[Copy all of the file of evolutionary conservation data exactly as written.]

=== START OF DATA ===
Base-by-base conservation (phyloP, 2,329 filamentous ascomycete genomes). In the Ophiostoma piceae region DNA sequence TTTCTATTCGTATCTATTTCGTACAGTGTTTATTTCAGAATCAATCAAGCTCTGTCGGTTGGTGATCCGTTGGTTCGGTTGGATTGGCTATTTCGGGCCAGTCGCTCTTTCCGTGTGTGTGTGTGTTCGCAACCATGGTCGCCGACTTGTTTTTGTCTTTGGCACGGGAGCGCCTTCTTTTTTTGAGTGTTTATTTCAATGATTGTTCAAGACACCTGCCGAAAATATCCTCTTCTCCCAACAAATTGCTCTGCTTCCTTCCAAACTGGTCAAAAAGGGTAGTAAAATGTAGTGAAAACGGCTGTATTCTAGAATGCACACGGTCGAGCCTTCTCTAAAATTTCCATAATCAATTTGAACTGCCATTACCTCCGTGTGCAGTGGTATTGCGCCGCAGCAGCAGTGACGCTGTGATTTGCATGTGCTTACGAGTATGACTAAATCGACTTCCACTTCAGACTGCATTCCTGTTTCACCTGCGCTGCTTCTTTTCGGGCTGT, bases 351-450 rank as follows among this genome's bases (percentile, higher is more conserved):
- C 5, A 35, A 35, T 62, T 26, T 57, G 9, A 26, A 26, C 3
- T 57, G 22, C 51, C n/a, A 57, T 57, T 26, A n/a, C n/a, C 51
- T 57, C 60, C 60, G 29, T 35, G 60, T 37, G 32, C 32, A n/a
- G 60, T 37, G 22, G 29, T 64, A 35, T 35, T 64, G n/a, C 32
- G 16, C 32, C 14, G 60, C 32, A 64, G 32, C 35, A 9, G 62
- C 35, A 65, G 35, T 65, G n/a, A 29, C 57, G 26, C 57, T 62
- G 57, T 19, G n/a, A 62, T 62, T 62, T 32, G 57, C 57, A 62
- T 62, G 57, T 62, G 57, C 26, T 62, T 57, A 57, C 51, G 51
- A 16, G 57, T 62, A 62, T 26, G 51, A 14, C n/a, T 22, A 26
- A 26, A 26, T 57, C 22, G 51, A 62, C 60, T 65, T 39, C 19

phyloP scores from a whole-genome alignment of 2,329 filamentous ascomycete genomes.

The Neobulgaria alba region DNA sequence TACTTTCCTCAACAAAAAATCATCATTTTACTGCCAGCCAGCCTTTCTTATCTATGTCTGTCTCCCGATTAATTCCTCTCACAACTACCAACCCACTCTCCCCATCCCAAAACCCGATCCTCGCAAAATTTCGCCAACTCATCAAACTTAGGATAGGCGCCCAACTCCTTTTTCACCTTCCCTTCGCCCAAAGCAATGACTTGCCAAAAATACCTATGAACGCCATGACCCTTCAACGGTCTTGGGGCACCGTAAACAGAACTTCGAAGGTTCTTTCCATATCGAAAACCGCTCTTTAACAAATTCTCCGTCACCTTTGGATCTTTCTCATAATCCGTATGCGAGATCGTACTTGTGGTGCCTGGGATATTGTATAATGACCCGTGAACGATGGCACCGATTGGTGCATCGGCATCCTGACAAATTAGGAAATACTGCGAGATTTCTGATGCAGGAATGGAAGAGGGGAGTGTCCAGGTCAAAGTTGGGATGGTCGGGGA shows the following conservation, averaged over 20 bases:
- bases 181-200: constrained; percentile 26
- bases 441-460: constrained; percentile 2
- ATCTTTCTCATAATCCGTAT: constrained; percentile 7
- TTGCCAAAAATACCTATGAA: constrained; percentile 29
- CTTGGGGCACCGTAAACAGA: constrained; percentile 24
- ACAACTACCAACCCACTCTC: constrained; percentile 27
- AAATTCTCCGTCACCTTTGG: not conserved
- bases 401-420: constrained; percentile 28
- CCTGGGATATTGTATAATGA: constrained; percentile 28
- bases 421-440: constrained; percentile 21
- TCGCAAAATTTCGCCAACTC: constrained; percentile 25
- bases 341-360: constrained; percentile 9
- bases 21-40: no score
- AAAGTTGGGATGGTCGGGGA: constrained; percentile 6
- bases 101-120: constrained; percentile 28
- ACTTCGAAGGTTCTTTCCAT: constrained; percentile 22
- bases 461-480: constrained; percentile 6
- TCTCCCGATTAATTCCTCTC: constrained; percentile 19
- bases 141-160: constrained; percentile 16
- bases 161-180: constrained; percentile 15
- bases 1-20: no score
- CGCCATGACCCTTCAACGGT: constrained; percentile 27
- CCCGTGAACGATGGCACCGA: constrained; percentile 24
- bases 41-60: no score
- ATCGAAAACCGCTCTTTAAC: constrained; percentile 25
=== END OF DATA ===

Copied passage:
Base-by-base conservation (phyloP, 2,329 filamentous ascomycete genomes). In the Ophiostoma piceae region DNA sequence TTTCTATTCGTATCTATTTCGTACAGTGTTTATTTCAGAATCAATCAAGCTCTGTCGGTTGGTGATCCGTTGGTTCGGTTGGATTGGCTATTTCGGGCCAGTCGCTCTTTCCGTGTGTGTGTGTGTTCGCAACCATGGTCGCCGACTTGTTTTTGTCTTTGGCACGGGAGCGCCTTCTTTTTTTGAGTGTTTATTTCAATGATTGTTCAAGACACCTGCCGAAAATATCCTCTTCTCCCAACAAATTGCTCTGCTTCCTTCCAAACTGGTCAAAAAGGGTAGTAAAATGTAGTGAAAACGGCTGTATTCTAGAATGCACACGGTCGAGCCTTCTCTAAAATTTCCATAATCAATTTGAACTGCCATTACCTCCGTGTGCAGTGGTATTGCGCCGCAGCAGCAGTGACGCTGTGATTTGCATGTGCTTACGAGTATGACTAAATCGACTTCCACTTCAGACTGCATTCCTGTTTCACCTGCGCTGCTTCTTTTCGGGCTGT, bases 351-450 rank as follows among this genome's bases (percentile, higher is more conserved):
- C 5, A 35, A 35, T 62, T 26, T 57, G 9, A 26, A 26, C 3
- T 57, G 22, C 51, C n/a, A 57, T 57, T 26, A n/a, C n/a, C 51
- T 57, C 60, C 60, G 29, T 35, G 60, T 37, G 32, C 32, A n/a
- G 60, T 37, G 22, G 29, T 64, A 35, T 35, T 64, G n/a, C 32
- G 16, C 32, C 14, G 60, C 32, A 64, G 32, C 35, A 9, G 62
- C 35, A 65, G 35, T 65, G n/a, A 29, C 57, G 26, C 57, T 62
- G 57, T 19, G n/a, A 62, T 62, T 62, T 32, G 57, C 57, A 62
- T 62, G 57, T 62, G 57, C 26, T 62, T 57, A 57, C 51, G 51
- A 16, G 57, T 62, A 62, T 26, G 51, A 14, C n/a, T 22, A 26
- A 26, A 26, T 57, C 22, G 51, A 62, C 60, T 65, T 39, C 19

phyloP scores from a whole-genome alignment of 2,329 filamentous ascomycete genomes.

The Neobulgaria alba region DNA sequence TACTTTCCTCAACAAAAAATCATCATTTTACTGCCAGCCAGCCTTTCTTATCTATGTCTGTCTCCCGATTAATTCCTCTCACAACTACCAACCCACTCTCCCCATCCCAAAACCCGATCCTCGCAAAATTTCGCCAACTCATCAAACTTAGGATAGGCGCCCAACTCCTTTTTCACCTTCCCTTCGCCCAAAGCAATGACTTGCCAAAAATACCTATGAACGCCATGACCCTTCAACGGTCTTGGGGCACCGTAAACAGAACTTCGAAGGTTCTTTCCATATCGAAAACCGCTCTTTAACAAATTCTCCGTCACCTTTGGATCTTTCTCATAATCCGTATGCGAGATCGTACTTGTGGTGCCTGGGATATTGTATAATGACCCGTGAACGATGGCACCGATTGGTGCATCGGCATCCTGACAAATTAGGAAATACTGCGAGATTTCTGATGCAGGAATGGAAGAGGGGAGTGTCCAGGTCAAAGTTGGGATGGTCGGGGA shows the following conservation, averaged over 20 bases:
- bases 181-200: constrained; percentile 26
- bases 441-460: constrained; percentile 2
- ATCTTTCTCATAATCCGTAT: constrained; percentile 7
- TTGCCAAAAATACCTATGAA: constrained; percentile 29
- CTTGGGGCACCGTAAACAGA: constrained; percentile 24
- ACAACTACCAACCCACTCTC: constrained; percentile 27
- AAATTCTCCGTCACCTTTGG: not conserved
- bases 401-420: constrained; percentile 28
- CCTGGGATATTGTATAATGA: constrained; percentile 28
- bases 421-440: constrained; percentile 21
- TCGCAAAATTTCGCCAACTC: constrained; percentile 25
- bases 341-360: constrained; percentile 9
- bases 21-40: no score
- AAAGTTGGGATGGTCGGGGA: constrained; percentile 6
- bases 101-120: constrained; percentile 28
- ACTTCGAAGGTTCTTTCCAT: constrained; percentile 22
- bases 461-480: constrained; percentile 6
- TCTCCCGATTAATTCCTCTC: constrained; percentile 19
- bases 141-160: constrained; percentile 16
- bases 161-180: constrained; percentile 15
- bases 1-20: no score
- CGCCATGACCCTTCAACGGT: constrained; percentile 27
- CCCGTGAACGATGGCACCGA: constrained; percentile 24
- bases 41-60: no score
- ATCGAAAACCGCTCTTTAAC: constrained; percentile 25